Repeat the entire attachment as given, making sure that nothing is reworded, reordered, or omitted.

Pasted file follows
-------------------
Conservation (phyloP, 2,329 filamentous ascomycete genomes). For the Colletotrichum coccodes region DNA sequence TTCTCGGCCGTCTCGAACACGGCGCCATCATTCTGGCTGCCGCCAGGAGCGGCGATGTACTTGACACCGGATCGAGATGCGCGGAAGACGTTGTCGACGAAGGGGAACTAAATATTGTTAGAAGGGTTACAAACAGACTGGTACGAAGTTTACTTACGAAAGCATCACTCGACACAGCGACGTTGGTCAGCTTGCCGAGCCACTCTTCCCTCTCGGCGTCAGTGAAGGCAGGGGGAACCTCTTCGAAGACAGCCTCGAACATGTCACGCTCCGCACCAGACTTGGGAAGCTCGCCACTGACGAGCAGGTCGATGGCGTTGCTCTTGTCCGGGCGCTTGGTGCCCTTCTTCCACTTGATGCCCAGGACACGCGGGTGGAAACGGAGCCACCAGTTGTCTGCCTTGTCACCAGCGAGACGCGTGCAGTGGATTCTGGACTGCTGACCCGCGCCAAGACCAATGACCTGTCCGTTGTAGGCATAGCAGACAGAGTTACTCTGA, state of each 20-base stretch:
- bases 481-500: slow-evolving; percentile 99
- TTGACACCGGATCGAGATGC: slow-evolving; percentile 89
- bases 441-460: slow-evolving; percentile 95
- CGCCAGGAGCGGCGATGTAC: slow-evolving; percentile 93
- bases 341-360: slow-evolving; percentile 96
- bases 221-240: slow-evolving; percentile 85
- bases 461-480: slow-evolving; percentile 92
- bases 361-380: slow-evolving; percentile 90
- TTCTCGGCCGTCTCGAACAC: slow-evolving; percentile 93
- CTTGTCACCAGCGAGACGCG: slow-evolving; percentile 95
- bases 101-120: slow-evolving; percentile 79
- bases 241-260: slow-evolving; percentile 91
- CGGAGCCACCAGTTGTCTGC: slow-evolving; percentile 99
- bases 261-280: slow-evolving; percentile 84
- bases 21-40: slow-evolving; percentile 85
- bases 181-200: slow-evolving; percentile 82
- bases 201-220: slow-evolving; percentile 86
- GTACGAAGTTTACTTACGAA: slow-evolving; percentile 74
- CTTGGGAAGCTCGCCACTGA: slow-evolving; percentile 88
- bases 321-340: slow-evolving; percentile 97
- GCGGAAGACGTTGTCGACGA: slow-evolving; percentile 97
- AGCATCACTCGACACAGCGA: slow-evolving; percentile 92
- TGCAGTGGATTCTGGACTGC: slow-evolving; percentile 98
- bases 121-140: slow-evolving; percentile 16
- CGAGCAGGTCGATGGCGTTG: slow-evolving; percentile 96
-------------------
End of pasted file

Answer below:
Conservation (phyloP, 2,329 filamentous ascomycete genomes). For the Colletotrichum coccodes region DNA sequence TTCTCGGCCGTCTCGAACACGGCGCCATCATTCTGGCTGCCGCCAGGAGCGGCGATGTACTTGACACCGGATCGAGATGCGCGGAAGACGTTGTCGACGAAGGGGAACTAAATATTGTTAGAAGGGTTACAAACAGACTGGTACGAAGTTTACTTACGAAAGCATCACTCGACACAGCGACGTTGGTCAGCTTGCCGAGCCACTCTTCCCTCTCGGCGTCAGTGAAGGCAGGGGGAACCTCTTCGAAGACAGCCTCGAACATGTCACGCTCCGCACCAGACTTGGGAAGCTCGCCACTGACGAGCAGGTCGATGGCGTTGCTCTTGTCCGGGCGCTTGGTGCCCTTCTTCCACTTGATGCCCAGGACACGCGGGTGGAAACGGAGCCACCAGTTGTCTGCCTTGTCACCAGCGAGACGCGTGCAGTGGATTCTGGACTGCTGACCCGCGCCAAGACCAATGACCTGTCCGTTGTAGGCATAGCAGACAGAGTTACTCTGA, state of each 20-base stretch:
- bases 481-500: slow-evolving; percentile 99
- TTGACACCGGATCGAGATGC: slow-evolving; percentile 89
- bases 441-460: slow-evolving; percentile 95
- CGCCAGGAGCGGCGATGTAC: slow-evolving; percentile 93
- bases 341-360: slow-evolving; percentile 96
- bases 221-240: slow-evolving; percentile 85
- bases 461-480: slow-evolving; percentile 92
- bases 361-380: slow-evolving; percentile 90
- TTCTCGGCCGTCTCGAACAC: slow-evolving; percentile 93
- CTTGTCACCAGCGAGACGCG: slow-evolving; percentile 95
- bases 101-120: slow-evolving; percentile 79
- bases 241-260: slow-evolving; percentile 91
- CGGAGCCACCAGTTGTCTGC: slow-evolving; percentile 99
- bases 261-280: slow-evolving; percentile 84
- bases 21-40: slow-evolving; percentile 85
- bases 181-200: slow-evolving; percentile 82
- bases 201-220: slow-evolving; percentile 86
- GTACGAAGTTTACTTACGAA: slow-evolving; percentile 74
- CTTGGGAAGCTCGCCACTGA: slow-evolving; percentile 88
- bases 321-340: slow-evolving; percentile 97
- GCGGAAGACGTTGTCGACGA: slow-evolving; percentile 97
- AGCATCACTCGACACAGCGA: slow-evolving; percentile 92
- TGCAGTGGATTCTGGACTGC: slow-evolving; percentile 98
- bases 121-140: slow-evolving; percentile 16
- CGAGCAGGTCGATGGCGTTG: slow-evolving; percentile 96